The “Birdman” Effect

Does Answering the Bat Signal Curse or Revitalize Careers?

Image credit: hanktango

Perry K. Wong | Kevin Nguyen

Back in March, Batman vs. Superman: Dawn of Justice hit theaters for the “summer-movie” season with the hopes of generating over a billion dollars and facilitating the creation of DC Comics’ cinematic universe with the hopes of satisfying global distributors as well as comic book fans. While initially a Superman film and the follow up to 2013’s Man of Steel, Batman v. Superman will also be the eighth live-action film to star the caped crusader, with Ben Affleck becoming the fifth actor to assume the role with the cape and cowl (with apologies to Adam West).

A Tribute to the Dark Knight

To commemorate this event, we decided to see if playing Batman adversely affected the careers of the actors who played him, which you may notice was essentially the plot of the film Alejandro G. Iñárritu’s Birdman; we’ll refer to this theory as the Birdman Effect.

Methodology
We used data from IMDb, OMDb, and TMDb on the filmographies of actors Michael Keaton, Val Kilmer, George Clooney, and Christian Bale along with Ben Affleck to see how starring in a Batman movie affected the critical and popular perceptions of their films before and after portraying Batman on-screen. More specifically, we went through user ratings, critical scores, and other classifications like film budget and actor’s age on the release date so that we could visualize how Batman impacted each actor’s “market value.” After sorting through 290+ movies, we narrowed the field to 160+ films based on data quality.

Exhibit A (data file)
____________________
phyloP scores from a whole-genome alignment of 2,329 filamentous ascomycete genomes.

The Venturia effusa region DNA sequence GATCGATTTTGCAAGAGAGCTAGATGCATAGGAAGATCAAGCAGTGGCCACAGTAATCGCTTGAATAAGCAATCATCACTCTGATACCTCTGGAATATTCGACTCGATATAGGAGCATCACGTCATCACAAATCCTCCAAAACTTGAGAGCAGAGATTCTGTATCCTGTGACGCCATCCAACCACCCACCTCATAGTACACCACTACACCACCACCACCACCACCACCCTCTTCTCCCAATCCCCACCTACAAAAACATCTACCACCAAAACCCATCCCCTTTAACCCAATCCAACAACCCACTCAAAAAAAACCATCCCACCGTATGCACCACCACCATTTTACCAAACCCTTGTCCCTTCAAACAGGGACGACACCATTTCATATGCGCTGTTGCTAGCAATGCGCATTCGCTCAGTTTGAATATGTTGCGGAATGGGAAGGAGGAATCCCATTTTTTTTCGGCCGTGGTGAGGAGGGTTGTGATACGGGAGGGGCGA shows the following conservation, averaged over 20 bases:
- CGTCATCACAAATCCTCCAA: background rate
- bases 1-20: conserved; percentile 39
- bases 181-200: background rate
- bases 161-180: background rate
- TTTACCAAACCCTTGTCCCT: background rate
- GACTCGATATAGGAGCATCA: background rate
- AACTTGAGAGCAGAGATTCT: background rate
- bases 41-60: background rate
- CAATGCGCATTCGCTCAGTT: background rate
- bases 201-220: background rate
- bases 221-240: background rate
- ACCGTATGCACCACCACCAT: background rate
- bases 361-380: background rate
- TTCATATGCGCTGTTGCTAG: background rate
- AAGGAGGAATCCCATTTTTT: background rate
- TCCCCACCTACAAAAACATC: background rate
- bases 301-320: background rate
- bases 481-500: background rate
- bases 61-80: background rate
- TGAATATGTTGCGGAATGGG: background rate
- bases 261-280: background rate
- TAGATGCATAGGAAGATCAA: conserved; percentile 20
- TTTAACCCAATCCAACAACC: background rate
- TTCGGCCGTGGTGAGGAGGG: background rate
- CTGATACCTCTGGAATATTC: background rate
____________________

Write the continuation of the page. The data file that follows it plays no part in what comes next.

Five Careers, a Dark Knight, and Keaton’s Revenge

Hover over the dots on the scatter plot to get detailed information about each movie. You can check out the interactive graphic for yourself here.

Source: OMDb, IMDB, & TMDBI — Visualization inspired by Doug Dowson’s Income and Health in the United States

Crime Fighting Never Gets Old

After evaluating and graphing all the data, we made some interesting observations. First, Batman is old. Or rather, getting to play Batman came only to actors who were already quite established in their careers, averaging the age of 35 when first playing Batman. Ben Affleck is 43, and so his casting is an outlier from the other actor’s. This means actors with household names or quality reputations had the privilege of playing the Dark Knight over the casting of unknown actors, who would likely be waiting tables and tending bar in their spare time.

Keaton’s Revenge

Next, we interpreted the trends of each actor following his Batman debut and realized that Keaton has had the most diversified career. As previously noted, Michael Keaton hit a career wall with audience popularity after “Batman Returns” in 1992 until recently rebounding with voiceover roles in Pixar’s Cars and Toy Story 3. Rightfully, he followed up those films with starring roles in Iñárritu’s Birdman and Tom McCarthy’s Spotlight. Meanwhile, Christian Bale had somewhat of the opposite career trajectory and actually improved his ratings with filmgoers after Batman Begins. Finally, George Clooney was largely unaffected and, in spite of the low score of the much-maligned Batman & Robin, he’s continued to find success with audiences well into middle age.

Parting Thoughts

So is there really a Birdman Effect for actors playing Batman? The short answer: sort of. The only actor to really experience a Birdman career besides Keaton was Val Kilmer, whose career never quite recovered from being the first Batman to co-star alongside Robin and don the infamous Batsuit nipples. This shouldn’t discourage fans of Affleck, who at age 43 has the career cache and critical acclaim to rebound from the dismissive critical responses to Batman v. Superman.


This article was originally published in April 2016 at bl.ocks.org.